Telephone consultations

TELEPHONE consultations can be a valuable and convenient clinical tool for both GPs and their patients - but MDDUS urges caution in routine use.

The telephone has been an accepted part of our lives in various and increasingly bewildering guises since the late 1800s. I came across an advert recently extolling the virtues of a new camera that you can also make telephone calls with.

As our reliance on the telephone has grown so too has its use in patient interactions. Estimates suggest that as many as 10-20 per cent of daytime contacts between patients and GP surgeries now take place by phone. But have you ever wondered just how efficient and effective telephone consultations are or what are the risks?

First contact with GP out-of hours services is usually by telephone, with a large proportion of encounters being managed entirely over the phone. Now, this is what you may call significant, as it is estimated that around 70 per cent of all primary care interventions are now provided by these after-hours and weekend services.

So do patients approve? Well, unless you have asked them, this is a tricky one to be certain about. The answer is probably a qualified ‘yes’, but only so far as they see a phone discussion as a convenient alternative to a face-to- face consultation and not, as is sometimes perceived, a barrier to accessing services.

What are the clinical and medico-legal risks and pitfalls? There is a lack of published studies and case reports addressing this specific area. MDDUS case files and those of the public service ombudsmen can provide some insight, but as yet there is probably insufficient data which clearly indicates failed or sub-standard telephone consultations as the prime culprit in patient safety incidents.

In our experience at MDDUS, three general themes seem to emerge:

  1. Failure to see the patient: when it would be appropriate and sensible to do so.
  2. Failure to communicate: or pass on important information (e.g. a test result).
  3. Failure to safety net: or provide sufficient advice in the event of deterioration.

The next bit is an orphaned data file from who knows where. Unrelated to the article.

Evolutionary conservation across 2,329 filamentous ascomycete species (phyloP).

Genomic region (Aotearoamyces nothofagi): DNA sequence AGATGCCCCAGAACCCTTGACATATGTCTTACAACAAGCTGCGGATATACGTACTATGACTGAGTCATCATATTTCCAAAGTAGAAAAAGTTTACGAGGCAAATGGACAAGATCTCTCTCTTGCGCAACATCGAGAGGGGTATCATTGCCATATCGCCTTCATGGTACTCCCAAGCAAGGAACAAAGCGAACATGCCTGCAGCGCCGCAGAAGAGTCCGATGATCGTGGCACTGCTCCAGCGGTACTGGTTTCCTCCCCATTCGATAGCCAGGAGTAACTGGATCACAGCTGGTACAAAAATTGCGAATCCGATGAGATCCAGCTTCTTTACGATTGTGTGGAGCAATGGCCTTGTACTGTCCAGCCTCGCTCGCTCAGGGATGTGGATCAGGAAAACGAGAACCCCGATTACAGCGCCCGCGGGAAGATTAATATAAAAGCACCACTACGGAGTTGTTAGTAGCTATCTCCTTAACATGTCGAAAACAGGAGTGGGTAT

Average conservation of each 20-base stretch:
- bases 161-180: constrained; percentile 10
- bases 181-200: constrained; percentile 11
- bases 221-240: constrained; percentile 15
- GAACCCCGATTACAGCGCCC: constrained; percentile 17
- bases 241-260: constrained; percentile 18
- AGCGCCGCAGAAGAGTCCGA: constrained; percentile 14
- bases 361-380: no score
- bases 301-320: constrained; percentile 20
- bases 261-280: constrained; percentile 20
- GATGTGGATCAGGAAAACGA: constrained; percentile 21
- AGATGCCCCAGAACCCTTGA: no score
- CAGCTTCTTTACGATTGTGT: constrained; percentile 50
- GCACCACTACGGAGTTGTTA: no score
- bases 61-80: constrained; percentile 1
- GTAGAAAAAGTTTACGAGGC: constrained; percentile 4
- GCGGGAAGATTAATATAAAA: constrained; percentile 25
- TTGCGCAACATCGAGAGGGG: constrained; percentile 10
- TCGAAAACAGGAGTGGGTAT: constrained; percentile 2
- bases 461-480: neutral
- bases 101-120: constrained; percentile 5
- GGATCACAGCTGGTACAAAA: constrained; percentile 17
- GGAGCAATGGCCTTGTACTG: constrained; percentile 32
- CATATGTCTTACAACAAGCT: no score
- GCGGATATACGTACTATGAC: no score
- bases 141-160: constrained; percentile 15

There are certainly ways to minimise such risks during telephone consultations. A recognised structure for clinical encounters by telephone is actually very similar to that in face-to-face consultations. The doctor needs to:

  • Establish the facts: the relevant history and clinical facts.
  • Obtain the patient’s perspective about the issues at hand.
  • Examine (ask the patient or other third party to describe things, e.g. skin lesions).
  • Gather enough or the correct information to be in a position to make a diagnosis or formulate a plan.
  • Reach a decision about what you think is going on and convey this to the patient.
  • Come up with a management plan which can be fully understood by the patient.
  • Put a safety net in place should things not go as well as expected.
  • Recording the call, with appropriate data protection protocols, can be of great value and assistance ’when things go wrong’.

What’s missing, of course, is the absence of both proximity and visual cues during telephone conversations, which means that the doctor needs to compensate. The subtle and more obvious face to face cues obtained through non-verbal communication are lost and any incongruity of affect present is more difficult to detect from words and tone of voice alone.

There’s an old sales training adage which teaches that it is easier to lie and make up excuses over the telephone. Therefore, the sales person should always endeavour to get in front of a potential customer rather than take the lazy option of calling them up. Could the same dynamics exist in the doctor-patient telephone encounter? What you can’t see in a telephone consultation are the obvious and sometimes subtle facial expressions, gestures and postures that often provide evidence as to an individual’s true thoughts and state of mind.

So, what’s to be done?

  • When on the phone it can help to talk more slowly and clearly (the so-called ‘telephone voice’).
  • Ask more questions than you might otherwise in a face-to-face consultation to ascertain and be certain of your facts, and to ensure the patient clearly understands what is being said.
  • Ask the patient to repeat back to you what has been discussed and agreed: you might also consider asking the patient to write down the details of any agreed management plan and what to do if things don’t go as expected.
  • Adopt a lower decision-making threshold about reverting to a face-to-face consultation and be mindful of the potential outcome in any delay getting a patient in front of you. For example, a two-hour gap before examining a patient could be long enough for serious deterioration in certain cases.

Some other practical risk reduction measures to consider include:

  • Dedicated and protected telephone consultation times (i.e. no interruptions).
  • Enhanced documentation to compensate for the absence of physical examination.
  • Standardised protocols for managing the more common conditions, similar to those used by NHS Direct and NHS 24.
  • Appropriate training for all staff involved in the telephone consultation process.


Taking all of this into account raises some interesting questions and challenges about why telephone consultations are offered in the first place? I suspect it is often to do with a perception that greater use of the telephone can increase efficiency and throughput from the clinician’s or service perspective.

However, if a more risk averse approach were adopted through increased scrutiny and enhanced safety netting, then by default a telephone consultation could quite easily take up more time and resources than seeing the patient face-to-face in the first place

If you would like to discuss any of the issues addressed here in further detail with an MDDUS risk adviser, drop us an email with your contact details to risk@mddus.com

Alan Frame, Risk Adviser MDDUS